Agent advocates conservation, immigrant rights

By Kelsey Kusterer
Carrboro Commons Staff Writer

Carrboro has grown significantly economically and culturally in recent decades, and Gary Phillips, a resident of Silk Hope, has been there to observe the town’s changes.


Gary Phillips, partner and broker at Weaver Street Realty, sits in the office of the real estate business he founded in 1982. A man of many hats, Phillips said he chose real estate as a profession because “environmental real estate was a good idea. It would allow me to impact the land in a way I wouldn’t be able to outside the process.”
Staff photo by Kelsey Kusterer

“I liked it from the beginning,” Phillips said about Carrboro.

Phillips is a broker and partner at Weaver Street Realty, located at 116 E. Main St., which he founded in Carrboro in 1982. He is known in the community for his diverse interests and involvement in town affairs, which include serving as a lay preacher, being a former Chatham County Commissioner and working as an auctioneer, among several other community roles he’s played.

Jay Parker, partner and broker-in-charge at Weaver Street Realty, became Phillips’ friend while Phillips was working as a bartender. After Phillips founded Weaver Street Realty, Parker started working with him at auctions.

“He’s got a tremendous amount of energy, and he’s developed a tremendous amount of disciplines,” Parker said.

Jackie Helvey, Phillips’ friend and CEO and owner of UniqueOrn Enterprises, located at 118 E. Main St. in Carrboro, met Phillips at an auction he was running.

“From the first time I met him nearly 30 years ago, his warm and welcoming ways made me know we would be friends for a long time to come,” Helvey said.

Phillips has been in Carrboro long enough to witness the development of downtown Carrboro into an entertainment and restaurant hot spot.

Carrboro now functions as what Phillips calls “a locus of the creative community, and of green building and of enterprising owner-owned businesses.”

Helvey saw a shift in Carrboro’s culture shortly after she moved there.

“When Mike Nelson got elected mayor, he started an arts committee for Carrboro, and we started the music festival, and that’s when everything really started changing,” Helvey said. “Carrboro changed from a mill town to an arts town.”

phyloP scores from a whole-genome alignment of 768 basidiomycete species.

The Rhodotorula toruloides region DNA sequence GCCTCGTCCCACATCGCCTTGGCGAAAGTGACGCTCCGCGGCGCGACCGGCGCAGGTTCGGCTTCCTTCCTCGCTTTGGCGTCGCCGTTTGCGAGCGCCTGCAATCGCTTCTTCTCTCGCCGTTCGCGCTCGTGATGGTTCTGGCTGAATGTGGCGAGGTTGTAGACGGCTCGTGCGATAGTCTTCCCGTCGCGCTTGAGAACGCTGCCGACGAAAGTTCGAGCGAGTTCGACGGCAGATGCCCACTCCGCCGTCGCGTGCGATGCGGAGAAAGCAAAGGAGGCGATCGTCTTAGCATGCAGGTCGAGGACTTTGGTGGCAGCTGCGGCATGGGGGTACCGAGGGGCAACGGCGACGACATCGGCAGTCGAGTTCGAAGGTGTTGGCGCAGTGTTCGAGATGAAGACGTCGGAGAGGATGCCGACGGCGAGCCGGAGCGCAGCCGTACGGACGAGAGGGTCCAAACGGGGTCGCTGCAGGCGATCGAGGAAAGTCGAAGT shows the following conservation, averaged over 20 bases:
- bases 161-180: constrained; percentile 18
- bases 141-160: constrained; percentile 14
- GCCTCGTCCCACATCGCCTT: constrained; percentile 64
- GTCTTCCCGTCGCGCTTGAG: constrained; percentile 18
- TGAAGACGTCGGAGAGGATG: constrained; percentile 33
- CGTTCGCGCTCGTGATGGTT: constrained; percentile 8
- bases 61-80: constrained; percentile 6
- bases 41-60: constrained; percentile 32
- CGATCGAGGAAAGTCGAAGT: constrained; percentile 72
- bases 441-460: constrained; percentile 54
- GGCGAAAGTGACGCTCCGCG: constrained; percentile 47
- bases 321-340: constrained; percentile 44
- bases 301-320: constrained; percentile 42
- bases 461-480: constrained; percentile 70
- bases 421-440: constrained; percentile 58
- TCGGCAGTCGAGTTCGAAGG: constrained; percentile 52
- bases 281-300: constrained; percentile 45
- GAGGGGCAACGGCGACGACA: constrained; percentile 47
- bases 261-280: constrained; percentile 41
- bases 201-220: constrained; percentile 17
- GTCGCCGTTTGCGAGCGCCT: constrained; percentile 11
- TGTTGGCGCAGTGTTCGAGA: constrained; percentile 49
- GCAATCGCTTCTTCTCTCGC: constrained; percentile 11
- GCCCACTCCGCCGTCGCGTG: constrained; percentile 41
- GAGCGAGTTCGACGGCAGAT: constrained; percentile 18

Carrboro has shifted toward a growth in businesses, but this growth has not deterred the town from focusing on environmentally conscious development.

“Orange County has always had a political momentum toward environmental development more so than some surrounding areas,” Parker said.

Much of Phillips’ work as a realtor has been focused on preserving the environment. Phillips refers to himself as an expert in “conservation easements,” which refers to tracks of property that are set aside and left undeveloped in order to protect the environment. (More information on conservation easements is available at The Nature Conservancy Web site.)

Phillips said he encourages developers to avoid clear cutting properties and to protect viable soils, botanical areas and fresh water resources by placing buffers on creeks, rivers and any significant water flows.

As a member of a mortgage studies board, Phillips has also watched the development of the housing economy crisis. He believes the crisis has been a long time coming, starting 25 to 35 years ago when the nation started going into debt because of what Phillips calls “this endless march toward growth.”

Despite the troubling national economic state, Phillips has faith in the local situation.

“I think our local economy is good and strong in the midst of all this, but even it’s being buffeted by the winds of everything that’s happened all across the country, said Phillips”

Phillips’ social involvement goes beyond an interest in environmental conservation; he is also very concerned about the debates regarding immigrant rights.

Parker said Phillips’ interest in immigration issues stems from his childhood in a poor mill town on the South Carolina-North Carolina border where Phillips observed his neighbors struggle to make ends meet.

Phillips estimates that he and around 400 others attended the Chatham County Board of Commissioners meeting held on Feb. 9 that discussed the commissioners’ resolution to not support the U.S. Immigration and Customs Enforcement program. The ICE 287(g) program trains state and local law enforcement officers to enforce federal immigration law by pursuing the arrest and detention of illegal immigrants.

This meeting marked a victory for many in support of immigration rights, but Phillips and his wife, Ilana Dubester, have seen heated arguments over immigration in the past.

“We’ve gone through a lot of different phases in Chatham County in regards to immigration,” said Dubester, former director of the Hispanic Liaison of Chatham County. “We’ve gone from absolute denial to anger to rejection to anti-immigrant legislation.”

Despite some intense debates over immigration, Phillips is hopeful Chatham County will sway in support of immigrant rights.

“To appear there and go to this meeting and see…31 or 32 [people] support this resolution…that’s a major change,” said Phillips.

To learn more about Gary Phillips and Weaver Street Realty, please visit:

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